Prosecutors declined to comment. Reibel and Barth were not identified by name in the indictments of the four Rock Creek defendants. But in a subsequent court filing called a Santiago proffer that outlined the government's case, as well as in several other court motions, prosecutors identified both Barth and Reibel by name as unindicted "co-conspirators" and "targets of the government's investigation."
Brennan emphasized that the allegations against them were made not in an indictment that must pass the hurdle of a grand jury, but in other court documents that Brennan said carry less weight. He called prosecutors' statements about his clients "hollow" because Barth and Reibel never had an opportunity to challenge them in court or clear their names.
Although Barth and Reibel helped found the new center — with Barth serving as its first president — a group of outside investors poured millions of dollars into the facility and now holds slightly more than a 50 percent ownership stake and three of five directors' seats, records and interviews show.
James Gresham, an investor who in 2008 took control of day-to-day operations of Timberline Knolls as CEO, said he and the other investors had no idea — until told by reporters — that prosecutors had placed Reibel and to a lesser extent Barth at the center of the fraud and patient-brokering case.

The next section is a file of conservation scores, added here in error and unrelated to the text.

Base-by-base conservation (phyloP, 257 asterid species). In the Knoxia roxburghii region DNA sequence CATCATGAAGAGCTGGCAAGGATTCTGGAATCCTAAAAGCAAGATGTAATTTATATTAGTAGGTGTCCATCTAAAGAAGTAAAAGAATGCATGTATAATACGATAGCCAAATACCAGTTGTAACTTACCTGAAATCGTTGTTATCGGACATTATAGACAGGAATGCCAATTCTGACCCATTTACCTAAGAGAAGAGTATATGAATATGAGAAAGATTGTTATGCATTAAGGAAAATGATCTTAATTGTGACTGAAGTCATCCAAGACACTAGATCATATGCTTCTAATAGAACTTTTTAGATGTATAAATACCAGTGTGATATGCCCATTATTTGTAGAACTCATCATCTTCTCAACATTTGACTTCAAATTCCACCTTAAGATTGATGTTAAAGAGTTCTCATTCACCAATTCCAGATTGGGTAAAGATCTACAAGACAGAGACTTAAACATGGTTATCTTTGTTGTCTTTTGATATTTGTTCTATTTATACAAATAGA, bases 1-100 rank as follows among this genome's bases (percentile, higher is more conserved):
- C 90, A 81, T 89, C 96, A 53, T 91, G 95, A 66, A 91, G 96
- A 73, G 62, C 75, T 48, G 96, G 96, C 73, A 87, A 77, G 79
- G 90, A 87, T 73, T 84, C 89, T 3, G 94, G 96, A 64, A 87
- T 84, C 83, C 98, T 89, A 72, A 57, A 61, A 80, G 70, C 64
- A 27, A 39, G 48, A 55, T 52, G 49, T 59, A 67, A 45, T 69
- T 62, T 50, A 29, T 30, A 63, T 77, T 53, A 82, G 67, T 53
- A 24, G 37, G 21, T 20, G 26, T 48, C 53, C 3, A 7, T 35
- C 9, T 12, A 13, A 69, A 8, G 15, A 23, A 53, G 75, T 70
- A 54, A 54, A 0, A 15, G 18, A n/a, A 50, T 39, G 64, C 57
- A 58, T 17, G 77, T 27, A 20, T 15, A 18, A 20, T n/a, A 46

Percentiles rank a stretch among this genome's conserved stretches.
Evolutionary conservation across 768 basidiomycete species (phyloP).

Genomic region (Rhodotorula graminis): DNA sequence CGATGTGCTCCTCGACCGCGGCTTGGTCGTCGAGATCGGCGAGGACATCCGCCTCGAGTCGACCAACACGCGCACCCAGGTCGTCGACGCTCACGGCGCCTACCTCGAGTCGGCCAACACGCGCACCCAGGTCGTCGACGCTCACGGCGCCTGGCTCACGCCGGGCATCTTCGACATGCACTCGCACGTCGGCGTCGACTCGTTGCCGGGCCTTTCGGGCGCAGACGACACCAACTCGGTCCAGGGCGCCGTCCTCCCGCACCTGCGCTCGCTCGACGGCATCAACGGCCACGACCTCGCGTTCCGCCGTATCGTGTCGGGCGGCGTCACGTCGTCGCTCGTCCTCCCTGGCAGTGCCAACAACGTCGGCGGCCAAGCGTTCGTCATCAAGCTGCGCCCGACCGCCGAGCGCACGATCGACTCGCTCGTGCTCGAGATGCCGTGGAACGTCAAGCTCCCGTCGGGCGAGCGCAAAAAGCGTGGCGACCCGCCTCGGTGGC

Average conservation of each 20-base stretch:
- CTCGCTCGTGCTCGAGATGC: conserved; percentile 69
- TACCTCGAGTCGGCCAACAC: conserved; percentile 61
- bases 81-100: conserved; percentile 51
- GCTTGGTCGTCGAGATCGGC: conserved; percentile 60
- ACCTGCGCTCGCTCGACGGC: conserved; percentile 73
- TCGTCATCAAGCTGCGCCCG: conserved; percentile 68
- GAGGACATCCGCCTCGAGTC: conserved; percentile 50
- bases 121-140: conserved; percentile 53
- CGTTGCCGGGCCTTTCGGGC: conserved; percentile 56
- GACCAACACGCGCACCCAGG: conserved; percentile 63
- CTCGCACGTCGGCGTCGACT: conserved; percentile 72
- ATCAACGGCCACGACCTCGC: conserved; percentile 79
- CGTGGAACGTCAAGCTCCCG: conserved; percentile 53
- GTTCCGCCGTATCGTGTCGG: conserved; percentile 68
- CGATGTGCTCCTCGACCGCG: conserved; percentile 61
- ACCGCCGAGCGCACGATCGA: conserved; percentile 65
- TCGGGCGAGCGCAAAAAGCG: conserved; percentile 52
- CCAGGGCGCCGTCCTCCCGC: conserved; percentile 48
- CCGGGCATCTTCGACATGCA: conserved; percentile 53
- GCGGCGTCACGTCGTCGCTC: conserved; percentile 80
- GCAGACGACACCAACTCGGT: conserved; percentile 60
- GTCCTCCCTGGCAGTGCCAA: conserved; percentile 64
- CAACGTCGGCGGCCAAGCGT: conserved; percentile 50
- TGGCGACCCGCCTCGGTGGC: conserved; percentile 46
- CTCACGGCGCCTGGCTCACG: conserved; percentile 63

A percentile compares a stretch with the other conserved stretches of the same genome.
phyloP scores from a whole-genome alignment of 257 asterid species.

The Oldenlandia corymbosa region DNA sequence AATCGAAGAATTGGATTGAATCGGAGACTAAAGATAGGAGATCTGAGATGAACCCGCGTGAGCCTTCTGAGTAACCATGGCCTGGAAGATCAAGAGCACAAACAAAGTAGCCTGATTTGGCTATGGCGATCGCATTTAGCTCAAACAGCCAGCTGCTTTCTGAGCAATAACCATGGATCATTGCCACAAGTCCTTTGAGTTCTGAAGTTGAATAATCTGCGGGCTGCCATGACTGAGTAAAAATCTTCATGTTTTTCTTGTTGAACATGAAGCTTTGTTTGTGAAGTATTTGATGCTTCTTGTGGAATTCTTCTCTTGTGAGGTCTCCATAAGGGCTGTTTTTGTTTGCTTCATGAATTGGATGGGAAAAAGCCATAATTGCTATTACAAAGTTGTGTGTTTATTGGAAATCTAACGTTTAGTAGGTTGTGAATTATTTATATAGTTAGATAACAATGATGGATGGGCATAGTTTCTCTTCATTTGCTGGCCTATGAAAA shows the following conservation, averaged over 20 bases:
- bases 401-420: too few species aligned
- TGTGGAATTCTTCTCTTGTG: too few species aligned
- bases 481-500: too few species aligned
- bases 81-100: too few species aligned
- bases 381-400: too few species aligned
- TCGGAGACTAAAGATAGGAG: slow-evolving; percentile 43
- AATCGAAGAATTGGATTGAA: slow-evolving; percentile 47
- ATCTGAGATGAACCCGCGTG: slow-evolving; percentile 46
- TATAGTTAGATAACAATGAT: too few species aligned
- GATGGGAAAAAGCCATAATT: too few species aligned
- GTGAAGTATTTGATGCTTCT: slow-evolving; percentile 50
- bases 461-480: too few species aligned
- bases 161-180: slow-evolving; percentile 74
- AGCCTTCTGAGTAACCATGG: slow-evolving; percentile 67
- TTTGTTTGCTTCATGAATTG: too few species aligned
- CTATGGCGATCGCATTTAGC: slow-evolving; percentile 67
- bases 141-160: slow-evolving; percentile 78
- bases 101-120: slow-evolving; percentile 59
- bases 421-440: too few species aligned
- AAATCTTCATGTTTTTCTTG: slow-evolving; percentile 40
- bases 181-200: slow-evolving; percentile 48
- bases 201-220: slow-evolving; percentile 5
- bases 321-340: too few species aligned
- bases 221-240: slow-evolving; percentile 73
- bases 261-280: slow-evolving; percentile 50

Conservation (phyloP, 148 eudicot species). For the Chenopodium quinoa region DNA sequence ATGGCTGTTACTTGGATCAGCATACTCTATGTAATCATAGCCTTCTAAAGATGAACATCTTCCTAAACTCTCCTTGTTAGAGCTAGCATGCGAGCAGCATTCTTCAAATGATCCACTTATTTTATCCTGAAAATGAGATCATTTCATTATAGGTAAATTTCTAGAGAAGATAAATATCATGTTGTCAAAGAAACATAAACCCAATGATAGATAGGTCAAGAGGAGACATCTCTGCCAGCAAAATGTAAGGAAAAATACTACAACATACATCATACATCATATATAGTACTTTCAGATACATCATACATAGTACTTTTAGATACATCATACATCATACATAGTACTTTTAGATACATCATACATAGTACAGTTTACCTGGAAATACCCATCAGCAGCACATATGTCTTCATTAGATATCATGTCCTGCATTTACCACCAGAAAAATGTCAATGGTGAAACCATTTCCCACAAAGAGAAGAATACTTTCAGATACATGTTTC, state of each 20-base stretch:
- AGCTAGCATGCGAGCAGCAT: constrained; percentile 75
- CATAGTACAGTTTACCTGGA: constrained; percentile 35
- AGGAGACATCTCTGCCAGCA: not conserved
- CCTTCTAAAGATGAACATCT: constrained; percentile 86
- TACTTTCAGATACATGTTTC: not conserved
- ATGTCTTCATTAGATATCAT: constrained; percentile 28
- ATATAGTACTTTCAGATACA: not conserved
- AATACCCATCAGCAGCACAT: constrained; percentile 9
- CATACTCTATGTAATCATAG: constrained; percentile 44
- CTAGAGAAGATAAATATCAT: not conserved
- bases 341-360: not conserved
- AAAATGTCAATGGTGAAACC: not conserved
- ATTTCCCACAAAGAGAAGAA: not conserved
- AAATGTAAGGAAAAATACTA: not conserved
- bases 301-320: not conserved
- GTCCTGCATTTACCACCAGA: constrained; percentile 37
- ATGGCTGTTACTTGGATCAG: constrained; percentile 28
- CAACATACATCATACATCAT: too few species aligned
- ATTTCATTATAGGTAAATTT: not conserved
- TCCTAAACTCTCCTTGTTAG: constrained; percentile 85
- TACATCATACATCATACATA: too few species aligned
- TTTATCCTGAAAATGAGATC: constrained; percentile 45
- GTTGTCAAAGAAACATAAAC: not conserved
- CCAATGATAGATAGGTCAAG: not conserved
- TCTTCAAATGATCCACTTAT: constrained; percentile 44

"Timberline management and ownership is all deeply concerned and alarmed about the new information that has been revealed by the Tribune," Gresham said. "We are in the process of examining the information. ... We're taking this extremely seriously."
Gresham said he is consulting with his management team about what steps he and the investors could take next.
Barth and Reibel have a long history together, including serving in the Nixon administration. As an assistant to the Internal Revenue Service commissioner, Barth was named in a U.S. Senate investigation into the administration's alleged misuse of confidential tax records to gather information on political enemies in the Watergate scandal, although Barth testified that his activities were entirely normal and proper, according to congressional and court records and media reports. Barth went on to hold various Republican Party positions, including tax counsel to the party's national committee, while Reibel has been a top fundraiser.